Fr. Mesrop Parsamyan
St. Sarkis the Warrior and His Son, St. Mardiros
The feast day honoring St. Sarkis is movable. It occurs between January 11th and February 15th. Each year it follows the five-day Fast of Catechumens.
Life of the Saints
Little is known on the origins and early life of Sarkis. Sarkis is thought to have been an Armenian. He was a proud, brave Christian and served as a Roman army officer during the reign of Emperor Constantine (roughly 337 A.D.). Sarkis' valor, strength, and bravery earned him the rank of general.
Sarkis used his position of power for spiritual growth, going from town to town purging the land of pagan idols, teaching the Gospel, and building churches where pagan temples once stood. Sarkis had a good model in the piety of the Emperor Constantine.
When Constantine died, Christianity throughout the region came under attack from the new Roman leader, Julian the Apostate. Under his leadership, pagans set about destroying churches and persecuting Christians.
Seeing this, Sarkis prayed. Jesus appeared to him and said, "It is time for you to leave your country and your clan, as did Abraham the Patriarch, and go to a country which I will show you. There you will receive the crown of righteousness prepared for you."
Sarkis left behind his noble title and power and headed with his son, Mardiros, to Armenia, where they were welcomed by King Diran, grandson of King Drtad.
While Sarkis and Mardiros were in Armenia, the Emperor Julian, attempting to take over the known world, continued to move eastward toward Antioch in Syria. Whenever the Roman army came upon Christians, they were instantly killed. Many people fled the invading armies. King Diran urged Sarkis to escape and seek refuge among the Persians.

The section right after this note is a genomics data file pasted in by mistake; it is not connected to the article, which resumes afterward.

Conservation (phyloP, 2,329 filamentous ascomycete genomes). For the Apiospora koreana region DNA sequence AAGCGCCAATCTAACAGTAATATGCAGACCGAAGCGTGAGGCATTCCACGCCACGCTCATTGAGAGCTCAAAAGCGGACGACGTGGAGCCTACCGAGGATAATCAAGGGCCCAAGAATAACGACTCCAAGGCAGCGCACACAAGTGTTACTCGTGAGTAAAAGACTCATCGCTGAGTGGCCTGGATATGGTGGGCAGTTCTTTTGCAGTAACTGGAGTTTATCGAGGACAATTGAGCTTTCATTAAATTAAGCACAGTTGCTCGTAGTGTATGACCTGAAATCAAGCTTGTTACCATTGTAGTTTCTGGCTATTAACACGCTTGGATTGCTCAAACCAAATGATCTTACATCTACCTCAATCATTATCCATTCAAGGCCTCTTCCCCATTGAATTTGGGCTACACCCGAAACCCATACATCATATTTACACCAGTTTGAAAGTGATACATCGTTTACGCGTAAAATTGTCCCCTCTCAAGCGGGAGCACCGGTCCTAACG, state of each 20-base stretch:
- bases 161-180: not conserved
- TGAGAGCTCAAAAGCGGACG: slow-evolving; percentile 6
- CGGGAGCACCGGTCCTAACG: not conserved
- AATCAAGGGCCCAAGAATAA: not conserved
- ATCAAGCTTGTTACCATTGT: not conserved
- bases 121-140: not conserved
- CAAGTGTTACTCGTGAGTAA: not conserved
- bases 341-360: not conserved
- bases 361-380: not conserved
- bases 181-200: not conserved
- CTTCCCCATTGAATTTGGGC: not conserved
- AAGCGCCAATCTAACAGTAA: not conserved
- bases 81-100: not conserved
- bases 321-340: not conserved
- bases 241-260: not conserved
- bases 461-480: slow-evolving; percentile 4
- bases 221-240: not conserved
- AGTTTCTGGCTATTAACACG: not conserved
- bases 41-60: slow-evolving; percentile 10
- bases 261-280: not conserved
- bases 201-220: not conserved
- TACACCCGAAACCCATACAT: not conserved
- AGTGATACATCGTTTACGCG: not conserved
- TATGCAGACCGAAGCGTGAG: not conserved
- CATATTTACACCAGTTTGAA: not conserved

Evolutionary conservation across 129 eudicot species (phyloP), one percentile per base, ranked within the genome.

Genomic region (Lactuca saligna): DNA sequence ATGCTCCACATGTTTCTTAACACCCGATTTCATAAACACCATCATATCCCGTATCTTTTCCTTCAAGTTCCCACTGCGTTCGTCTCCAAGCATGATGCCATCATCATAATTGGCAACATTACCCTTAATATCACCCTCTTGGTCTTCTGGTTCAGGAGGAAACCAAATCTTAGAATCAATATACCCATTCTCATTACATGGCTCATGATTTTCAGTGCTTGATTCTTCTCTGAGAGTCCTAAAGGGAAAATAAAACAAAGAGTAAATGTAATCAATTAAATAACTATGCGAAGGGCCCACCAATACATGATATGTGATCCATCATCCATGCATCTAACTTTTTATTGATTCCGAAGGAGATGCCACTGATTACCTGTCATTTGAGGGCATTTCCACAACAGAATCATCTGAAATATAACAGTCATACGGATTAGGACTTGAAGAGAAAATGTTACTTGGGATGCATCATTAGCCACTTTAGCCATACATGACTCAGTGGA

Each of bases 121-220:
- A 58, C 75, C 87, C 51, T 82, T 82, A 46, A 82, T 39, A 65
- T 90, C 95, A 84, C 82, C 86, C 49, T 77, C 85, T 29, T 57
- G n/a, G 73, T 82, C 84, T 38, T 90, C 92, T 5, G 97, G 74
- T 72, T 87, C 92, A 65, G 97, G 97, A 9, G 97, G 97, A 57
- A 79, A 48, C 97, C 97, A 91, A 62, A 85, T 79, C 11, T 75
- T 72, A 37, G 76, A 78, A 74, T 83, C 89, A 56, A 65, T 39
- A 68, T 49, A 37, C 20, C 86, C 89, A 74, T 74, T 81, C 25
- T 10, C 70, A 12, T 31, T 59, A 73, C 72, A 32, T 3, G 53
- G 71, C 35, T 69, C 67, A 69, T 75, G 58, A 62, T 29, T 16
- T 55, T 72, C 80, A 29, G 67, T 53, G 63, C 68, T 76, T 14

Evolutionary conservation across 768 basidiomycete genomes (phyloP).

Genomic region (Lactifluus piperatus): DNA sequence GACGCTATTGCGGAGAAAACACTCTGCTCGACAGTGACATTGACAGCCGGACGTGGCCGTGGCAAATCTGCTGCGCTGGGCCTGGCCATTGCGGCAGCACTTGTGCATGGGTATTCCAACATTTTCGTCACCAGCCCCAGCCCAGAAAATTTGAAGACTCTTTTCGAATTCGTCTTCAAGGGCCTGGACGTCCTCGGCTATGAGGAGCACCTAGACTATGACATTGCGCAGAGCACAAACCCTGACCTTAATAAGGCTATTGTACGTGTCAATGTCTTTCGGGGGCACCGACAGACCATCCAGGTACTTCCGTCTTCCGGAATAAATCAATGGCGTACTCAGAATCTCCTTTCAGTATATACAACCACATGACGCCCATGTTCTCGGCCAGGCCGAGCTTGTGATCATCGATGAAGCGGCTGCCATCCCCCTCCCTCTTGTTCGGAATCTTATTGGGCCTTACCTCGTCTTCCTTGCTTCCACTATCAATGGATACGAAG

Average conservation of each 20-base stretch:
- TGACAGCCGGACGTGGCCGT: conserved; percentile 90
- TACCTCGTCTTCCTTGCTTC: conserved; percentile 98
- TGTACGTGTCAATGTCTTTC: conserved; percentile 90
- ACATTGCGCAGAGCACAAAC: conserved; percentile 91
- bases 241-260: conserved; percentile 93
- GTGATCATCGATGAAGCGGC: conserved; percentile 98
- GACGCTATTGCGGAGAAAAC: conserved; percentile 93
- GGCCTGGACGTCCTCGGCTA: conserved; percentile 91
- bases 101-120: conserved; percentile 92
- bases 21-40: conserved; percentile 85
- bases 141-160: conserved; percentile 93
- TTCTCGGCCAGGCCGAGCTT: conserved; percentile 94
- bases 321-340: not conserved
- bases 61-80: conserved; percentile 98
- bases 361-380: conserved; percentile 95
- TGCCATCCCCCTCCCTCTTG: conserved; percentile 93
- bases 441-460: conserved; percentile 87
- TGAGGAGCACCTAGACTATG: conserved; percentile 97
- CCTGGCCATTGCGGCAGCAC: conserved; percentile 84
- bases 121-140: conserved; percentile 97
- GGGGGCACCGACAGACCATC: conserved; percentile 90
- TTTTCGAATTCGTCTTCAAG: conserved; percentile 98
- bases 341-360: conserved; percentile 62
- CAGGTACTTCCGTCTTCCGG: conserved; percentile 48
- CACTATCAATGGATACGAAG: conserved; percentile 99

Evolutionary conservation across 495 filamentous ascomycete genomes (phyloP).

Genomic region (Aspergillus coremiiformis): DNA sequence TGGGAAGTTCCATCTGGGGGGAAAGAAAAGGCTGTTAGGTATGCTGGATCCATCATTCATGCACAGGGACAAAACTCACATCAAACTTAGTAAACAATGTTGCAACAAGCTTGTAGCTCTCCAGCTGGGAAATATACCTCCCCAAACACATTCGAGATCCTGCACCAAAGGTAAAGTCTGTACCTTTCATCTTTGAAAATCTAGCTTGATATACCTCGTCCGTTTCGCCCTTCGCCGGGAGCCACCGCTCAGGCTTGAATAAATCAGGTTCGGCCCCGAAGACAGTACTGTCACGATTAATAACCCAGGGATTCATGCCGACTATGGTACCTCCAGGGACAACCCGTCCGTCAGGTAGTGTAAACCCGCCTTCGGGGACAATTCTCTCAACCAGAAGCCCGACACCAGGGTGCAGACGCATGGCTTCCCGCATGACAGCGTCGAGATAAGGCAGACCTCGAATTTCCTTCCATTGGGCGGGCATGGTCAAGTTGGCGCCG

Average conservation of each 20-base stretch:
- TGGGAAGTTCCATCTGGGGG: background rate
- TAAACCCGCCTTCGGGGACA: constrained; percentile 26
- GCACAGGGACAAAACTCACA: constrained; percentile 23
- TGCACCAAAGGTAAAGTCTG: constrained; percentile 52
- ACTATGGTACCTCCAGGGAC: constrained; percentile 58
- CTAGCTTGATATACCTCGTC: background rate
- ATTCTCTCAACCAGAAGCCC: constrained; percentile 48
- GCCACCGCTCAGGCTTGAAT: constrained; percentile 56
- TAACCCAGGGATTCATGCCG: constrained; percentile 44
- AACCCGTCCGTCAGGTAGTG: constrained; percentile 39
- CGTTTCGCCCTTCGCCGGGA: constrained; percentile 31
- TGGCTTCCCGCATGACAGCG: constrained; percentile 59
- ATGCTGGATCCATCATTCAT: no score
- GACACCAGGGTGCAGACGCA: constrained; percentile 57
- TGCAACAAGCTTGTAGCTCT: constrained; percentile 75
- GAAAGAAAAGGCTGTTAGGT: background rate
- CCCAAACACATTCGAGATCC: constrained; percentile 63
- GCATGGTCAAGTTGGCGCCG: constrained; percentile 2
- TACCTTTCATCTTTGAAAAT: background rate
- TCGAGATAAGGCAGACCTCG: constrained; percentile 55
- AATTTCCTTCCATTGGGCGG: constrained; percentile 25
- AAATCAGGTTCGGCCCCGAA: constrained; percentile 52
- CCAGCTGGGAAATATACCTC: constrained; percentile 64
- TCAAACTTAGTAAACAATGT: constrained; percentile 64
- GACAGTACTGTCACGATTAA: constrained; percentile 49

When Sarkis and his son arrived in Persia, King Shapur, hearing of his bravery, appointed him a commander of the Persian military. As he continued to be victorious in battle, Sarkis also continued to give the credit to God.
When Julian's troops started raiding lands near King Shapur's kingdom, Sarkis was sent to defend the territory. Outnumbered by the Greek and Roman forces, Sarkis' troops were frightened. He told them that if they believed in the Creator of heaven and earth, their hearts would never be shaken. Many of his soldiers were baptized by the priests traveling with the army, and they succeeded in fending off a Roman attack.
Some of Sarkis' soldiers, who had not been baptized, went to King Shapur and told him that Sarkis was rebelling against the Persian ruler by preaching belief in Jesus. The king called Sarkis back to the palace, where he, his son, and the newly-baptized soldiers were expected to attend a feast honoring the pagan gods.
At the temple, the king asked Sarkis to offer a sacrifice to the pagan gods. Sarkis refused, saying he would only worship the one, true God. The king began to criticize Sarkis and his faith. But Sarkis could not tolerate such talk, so he spat in the king's face and knocked down the temple idols. The king and his followers were enraged by Sarkis' actions, so they killed his son, Mardiros, before his eyes.
The king then ordered Sarkis imprisoned. In prison Sarkis was strengthened by his relationship with the Lord. King Shapur heard of this and ordered Sarkis' execution.